One thing that can be useful to do with the Watch is to control various devices at home, like check the temperature, turn on or off the heating, check a surveillance camera, open the door etc. The request for such integration between mobile devices and what today we would call Internet of Things (IoT) was so high that in 2014 Apple released the HomeKit, a protocol to interact with various object.
As usual in this site we talk about things that work directly on the Apple Watch and we discuss how to do things in the most open possible way. HomeKit is today an open protocol (even if the license is a kilometre long Apple stuff, but for personal purpose it is ok) and we are going to explore three possible variants of its usage.
Commercial HomeKit Accessory
The market is full of accessory that implement the HomeKit protocol natively. A list (I think not exhaustive) is available here. This is for sure a good option and once the device is setup and installed it can be easily controlled with the Apple Watch.
There are two issues that I see in this approach: the first problem is that you do not know exactly what the device is doing. For example, if you install a camera that sends the images on some remore server to make it available “on the cloud” you do know know who the security of the entire data is managed. The second issue is that you are limited to the devices already available on the market and if you want to customize you experience you need to do it differently as I am going to explain.
HomeKit works in two different ways. You can have your device announcing directly on the network and available as accessory (like if you buy a camera, a light bulb etc.) or you can have a “bridge” that manages multiple devices. In general the bridges are commercial products used to control several devices of the same hardware manufacturer, but because the protocol is open, it exists an open version of the Homebridge that can be found at homebridge.io.
The Homebridge can run on almost any computer (Linux including Raspberry, Apple, Windows, etc.). Once it is installed you will have a dashboard on a website of the device with the possibility to add “plugins”. Every plugin is a device that you can add and broadcast on your HomeKit network. For example you can add the plugin for the Raspberry camera and start to see it on the HomeKit. But you can have also devices that are presented to the HomeKit as a real device but they do some specific function. An example is the plugin to download data from a website (for example a meteo website) and present it as a thermometer in HomeKit. To create and customize plugins is quite easy and this allows the user to add its own service effortless.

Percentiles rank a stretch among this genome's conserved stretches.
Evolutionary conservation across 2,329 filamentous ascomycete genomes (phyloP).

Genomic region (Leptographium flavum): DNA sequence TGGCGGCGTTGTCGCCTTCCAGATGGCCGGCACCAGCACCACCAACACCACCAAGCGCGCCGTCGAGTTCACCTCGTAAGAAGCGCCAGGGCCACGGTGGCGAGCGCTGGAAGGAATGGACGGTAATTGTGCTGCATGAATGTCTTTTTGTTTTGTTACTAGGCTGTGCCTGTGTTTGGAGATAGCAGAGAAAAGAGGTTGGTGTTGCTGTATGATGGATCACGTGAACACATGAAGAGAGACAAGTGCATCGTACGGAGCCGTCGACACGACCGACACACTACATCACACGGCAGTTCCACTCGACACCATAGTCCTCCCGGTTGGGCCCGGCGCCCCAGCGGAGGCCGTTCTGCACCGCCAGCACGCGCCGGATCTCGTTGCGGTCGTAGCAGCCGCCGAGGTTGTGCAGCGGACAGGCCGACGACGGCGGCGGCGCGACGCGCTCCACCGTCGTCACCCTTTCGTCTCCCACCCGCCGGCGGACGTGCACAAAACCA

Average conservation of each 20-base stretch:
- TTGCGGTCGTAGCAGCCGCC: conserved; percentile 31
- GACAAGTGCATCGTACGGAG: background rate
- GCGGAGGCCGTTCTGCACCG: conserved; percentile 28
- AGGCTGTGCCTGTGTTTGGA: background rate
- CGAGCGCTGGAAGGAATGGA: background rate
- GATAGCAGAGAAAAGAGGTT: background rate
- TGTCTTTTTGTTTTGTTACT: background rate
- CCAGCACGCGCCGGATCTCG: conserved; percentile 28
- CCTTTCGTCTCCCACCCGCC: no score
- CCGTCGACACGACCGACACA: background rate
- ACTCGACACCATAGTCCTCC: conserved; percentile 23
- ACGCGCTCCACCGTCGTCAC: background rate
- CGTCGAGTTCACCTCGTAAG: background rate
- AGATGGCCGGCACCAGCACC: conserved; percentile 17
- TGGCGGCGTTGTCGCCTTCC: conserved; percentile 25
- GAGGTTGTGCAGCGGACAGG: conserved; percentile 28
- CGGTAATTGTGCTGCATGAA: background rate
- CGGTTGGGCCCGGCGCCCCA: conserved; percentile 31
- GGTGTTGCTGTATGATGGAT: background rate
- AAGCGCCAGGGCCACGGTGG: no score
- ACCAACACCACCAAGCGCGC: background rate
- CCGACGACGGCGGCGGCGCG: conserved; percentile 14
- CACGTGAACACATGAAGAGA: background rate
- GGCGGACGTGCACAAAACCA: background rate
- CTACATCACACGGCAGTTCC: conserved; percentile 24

I think for most of the services the Homebridge solution is the most useful and customizable.
The Homebridge on Raspberry is for sure a good solution to customize the HimeKit experience, but sometime it can be better something different. A Raspberry is a full computer that needs updates, it can crash, the Homebridge application can hang for several bugs etc. Moreover the boot time is instantaneous because it has to boot up an entire linux and then it has to start up the Homebridge. For most application these things are more than acceptable but I was looking for some device that was reliable, cheap and possible with only the HomeKit and hardware management on top without any other piece of code to maintain.